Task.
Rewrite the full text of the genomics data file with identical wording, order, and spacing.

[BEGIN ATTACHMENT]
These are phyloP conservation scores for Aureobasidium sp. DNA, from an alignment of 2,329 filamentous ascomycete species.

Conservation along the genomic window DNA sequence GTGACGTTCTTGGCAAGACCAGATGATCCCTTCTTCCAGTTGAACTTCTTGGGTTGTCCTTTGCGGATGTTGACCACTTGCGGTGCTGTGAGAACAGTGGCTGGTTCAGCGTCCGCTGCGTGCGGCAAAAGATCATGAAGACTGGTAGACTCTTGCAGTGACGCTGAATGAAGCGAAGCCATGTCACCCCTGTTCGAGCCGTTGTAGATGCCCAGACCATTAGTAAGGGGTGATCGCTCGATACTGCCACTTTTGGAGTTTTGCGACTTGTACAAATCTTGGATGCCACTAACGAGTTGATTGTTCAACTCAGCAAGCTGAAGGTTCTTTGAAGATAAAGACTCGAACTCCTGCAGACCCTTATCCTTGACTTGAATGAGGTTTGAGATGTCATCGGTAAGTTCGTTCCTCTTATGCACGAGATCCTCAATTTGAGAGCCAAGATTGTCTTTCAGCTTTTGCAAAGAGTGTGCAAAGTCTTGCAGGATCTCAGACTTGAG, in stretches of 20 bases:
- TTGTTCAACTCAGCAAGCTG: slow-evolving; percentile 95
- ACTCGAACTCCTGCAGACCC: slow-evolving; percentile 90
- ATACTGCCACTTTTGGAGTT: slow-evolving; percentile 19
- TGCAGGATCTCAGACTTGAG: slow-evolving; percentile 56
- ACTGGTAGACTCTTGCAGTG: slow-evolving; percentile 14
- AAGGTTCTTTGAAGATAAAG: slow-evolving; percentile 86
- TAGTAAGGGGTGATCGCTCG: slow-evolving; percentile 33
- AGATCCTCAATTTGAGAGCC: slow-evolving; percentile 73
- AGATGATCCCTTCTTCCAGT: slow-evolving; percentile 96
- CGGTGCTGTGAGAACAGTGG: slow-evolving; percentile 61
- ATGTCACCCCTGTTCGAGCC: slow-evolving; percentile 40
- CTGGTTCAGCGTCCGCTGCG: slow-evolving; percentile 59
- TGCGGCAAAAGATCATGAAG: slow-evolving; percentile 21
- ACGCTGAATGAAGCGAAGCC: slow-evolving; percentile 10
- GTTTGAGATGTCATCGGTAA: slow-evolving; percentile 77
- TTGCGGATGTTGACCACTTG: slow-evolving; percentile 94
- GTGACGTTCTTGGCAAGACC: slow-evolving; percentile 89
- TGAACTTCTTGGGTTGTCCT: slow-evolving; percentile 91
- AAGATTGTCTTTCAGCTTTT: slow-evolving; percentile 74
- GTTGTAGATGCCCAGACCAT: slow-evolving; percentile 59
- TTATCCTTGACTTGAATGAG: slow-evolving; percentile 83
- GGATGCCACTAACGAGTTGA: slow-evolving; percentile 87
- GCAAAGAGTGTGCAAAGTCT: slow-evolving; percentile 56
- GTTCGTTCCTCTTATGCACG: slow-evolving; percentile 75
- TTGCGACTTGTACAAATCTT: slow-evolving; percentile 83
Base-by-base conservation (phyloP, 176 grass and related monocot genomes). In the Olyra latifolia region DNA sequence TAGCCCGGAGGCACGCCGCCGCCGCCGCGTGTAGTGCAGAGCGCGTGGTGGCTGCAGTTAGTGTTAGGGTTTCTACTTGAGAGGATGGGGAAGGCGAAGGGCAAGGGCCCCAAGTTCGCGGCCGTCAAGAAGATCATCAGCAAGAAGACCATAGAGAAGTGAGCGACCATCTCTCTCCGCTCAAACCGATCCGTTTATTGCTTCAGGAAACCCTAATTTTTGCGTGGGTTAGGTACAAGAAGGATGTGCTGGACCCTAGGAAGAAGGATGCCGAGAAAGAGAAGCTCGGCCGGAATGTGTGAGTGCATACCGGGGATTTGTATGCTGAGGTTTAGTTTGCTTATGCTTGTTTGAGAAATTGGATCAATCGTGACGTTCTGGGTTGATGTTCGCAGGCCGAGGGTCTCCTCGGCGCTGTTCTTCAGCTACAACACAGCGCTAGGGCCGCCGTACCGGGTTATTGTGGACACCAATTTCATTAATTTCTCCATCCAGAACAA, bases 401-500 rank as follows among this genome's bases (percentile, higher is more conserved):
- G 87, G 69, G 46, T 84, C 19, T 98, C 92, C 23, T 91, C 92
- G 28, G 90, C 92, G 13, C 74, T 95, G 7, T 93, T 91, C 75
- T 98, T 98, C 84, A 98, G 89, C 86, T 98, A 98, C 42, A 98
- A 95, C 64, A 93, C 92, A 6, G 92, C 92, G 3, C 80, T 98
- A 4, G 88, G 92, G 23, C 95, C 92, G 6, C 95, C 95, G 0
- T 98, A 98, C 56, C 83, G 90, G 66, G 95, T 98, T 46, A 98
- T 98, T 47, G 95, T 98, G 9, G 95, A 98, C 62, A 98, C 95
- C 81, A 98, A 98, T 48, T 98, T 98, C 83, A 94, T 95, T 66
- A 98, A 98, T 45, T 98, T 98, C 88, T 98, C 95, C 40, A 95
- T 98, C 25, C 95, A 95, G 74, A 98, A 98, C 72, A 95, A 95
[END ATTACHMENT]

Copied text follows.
These are phyloP conservation scores for Aureobasidium sp. DNA, from an alignment of 2,329 filamentous ascomycete species.

Conservation along the genomic window DNA sequence GTGACGTTCTTGGCAAGACCAGATGATCCCTTCTTCCAGTTGAACTTCTTGGGTTGTCCTTTGCGGATGTTGACCACTTGCGGTGCTGTGAGAACAGTGGCTGGTTCAGCGTCCGCTGCGTGCGGCAAAAGATCATGAAGACTGGTAGACTCTTGCAGTGACGCTGAATGAAGCGAAGCCATGTCACCCCTGTTCGAGCCGTTGTAGATGCCCAGACCATTAGTAAGGGGTGATCGCTCGATACTGCCACTTTTGGAGTTTTGCGACTTGTACAAATCTTGGATGCCACTAACGAGTTGATTGTTCAACTCAGCAAGCTGAAGGTTCTTTGAAGATAAAGACTCGAACTCCTGCAGACCCTTATCCTTGACTTGAATGAGGTTTGAGATGTCATCGGTAAGTTCGTTCCTCTTATGCACGAGATCCTCAATTTGAGAGCCAAGATTGTCTTTCAGCTTTTGCAAAGAGTGTGCAAAGTCTTGCAGGATCTCAGACTTGAG, in stretches of 20 bases:
- TTGTTCAACTCAGCAAGCTG: slow-evolving; percentile 95
- ACTCGAACTCCTGCAGACCC: slow-evolving; percentile 90
- ATACTGCCACTTTTGGAGTT: slow-evolving; percentile 19
- TGCAGGATCTCAGACTTGAG: slow-evolving; percentile 56
- ACTGGTAGACTCTTGCAGTG: slow-evolving; percentile 14
- AAGGTTCTTTGAAGATAAAG: slow-evolving; percentile 86
- TAGTAAGGGGTGATCGCTCG: slow-evolving; percentile 33
- AGATCCTCAATTTGAGAGCC: slow-evolving; percentile 73
- AGATGATCCCTTCTTCCAGT: slow-evolving; percentile 96
- CGGTGCTGTGAGAACAGTGG: slow-evolving; percentile 61
- ATGTCACCCCTGTTCGAGCC: slow-evolving; percentile 40
- CTGGTTCAGCGTCCGCTGCG: slow-evolving; percentile 59
- TGCGGCAAAAGATCATGAAG: slow-evolving; percentile 21
- ACGCTGAATGAAGCGAAGCC: slow-evolving; percentile 10
- GTTTGAGATGTCATCGGTAA: slow-evolving; percentile 77
- TTGCGGATGTTGACCACTTG: slow-evolving; percentile 94
- GTGACGTTCTTGGCAAGACC: slow-evolving; percentile 89
- TGAACTTCTTGGGTTGTCCT: slow-evolving; percentile 91
- AAGATTGTCTTTCAGCTTTT: slow-evolving; percentile 74
- GTTGTAGATGCCCAGACCAT: slow-evolving; percentile 59
- TTATCCTTGACTTGAATGAG: slow-evolving; percentile 83
- GGATGCCACTAACGAGTTGA: slow-evolving; percentile 87
- GCAAAGAGTGTGCAAAGTCT: slow-evolving; percentile 56
- GTTCGTTCCTCTTATGCACG: slow-evolving; percentile 75
- TTGCGACTTGTACAAATCTT: slow-evolving; percentile 83
Base-by-base conservation (phyloP, 176 grass and related monocot genomes). In the Olyra latifolia region DNA sequence TAGCCCGGAGGCACGCCGCCGCCGCCGCGTGTAGTGCAGAGCGCGTGGTGGCTGCAGTTAGTGTTAGGGTTTCTACTTGAGAGGATGGGGAAGGCGAAGGGCAAGGGCCCCAAGTTCGCGGCCGTCAAGAAGATCATCAGCAAGAAGACCATAGAGAAGTGAGCGACCATCTCTCTCCGCTCAAACCGATCCGTTTATTGCTTCAGGAAACCCTAATTTTTGCGTGGGTTAGGTACAAGAAGGATGTGCTGGACCCTAGGAAGAAGGATGCCGAGAAAGAGAAGCTCGGCCGGAATGTGTGAGTGCATACCGGGGATTTGTATGCTGAGGTTTAGTTTGCTTATGCTTGTTTGAGAAATTGGATCAATCGTGACGTTCTGGGTTGATGTTCGCAGGCCGAGGGTCTCCTCGGCGCTGTTCTTCAGCTACAACACAGCGCTAGGGCCGCCGTACCGGGTTATTGTGGACACCAATTTCATTAATTTCTCCATCCAGAACAA, bases 401-500 rank as follows among this genome's bases (percentile, higher is more conserved):
- G 87, G 69, G 46, T 84, C 19, T 98, C 92, C 23, T 91, C 92
- G 28, G 90, C 92, G 13, C 74, T 95, G 7, T 93, T 91, C 75
- T 98, T 98, C 84, A 98, G 89, C 86, T 98, A 98, C 42, A 98
- A 95, C 64, A 93, C 92, A 6, G 92, C 92, G 3, C 80, T 98
- A 4, G 88, G 92, G 23, C 95, C 92, G 6, C 95, C 95, G 0
- T 98, A 98, C 56, C 83, G 90, G 66, G 95, T 98, T 46, A 98
- T 98, T 47, G 95, T 98, G 9, G 95, A 98, C 62, A 98, C 95
- C 81, A 98, A 98, T 48, T 98, T 98, C 83, A 94, T 95, T 66
- A 98, A 98, T 45, T 98, T 98, C 88, T 98, C 95, C 40, A 95
- T 98, C 25, C 95, A 95, G 74, A 98, A 98, C 72, A 95, A 95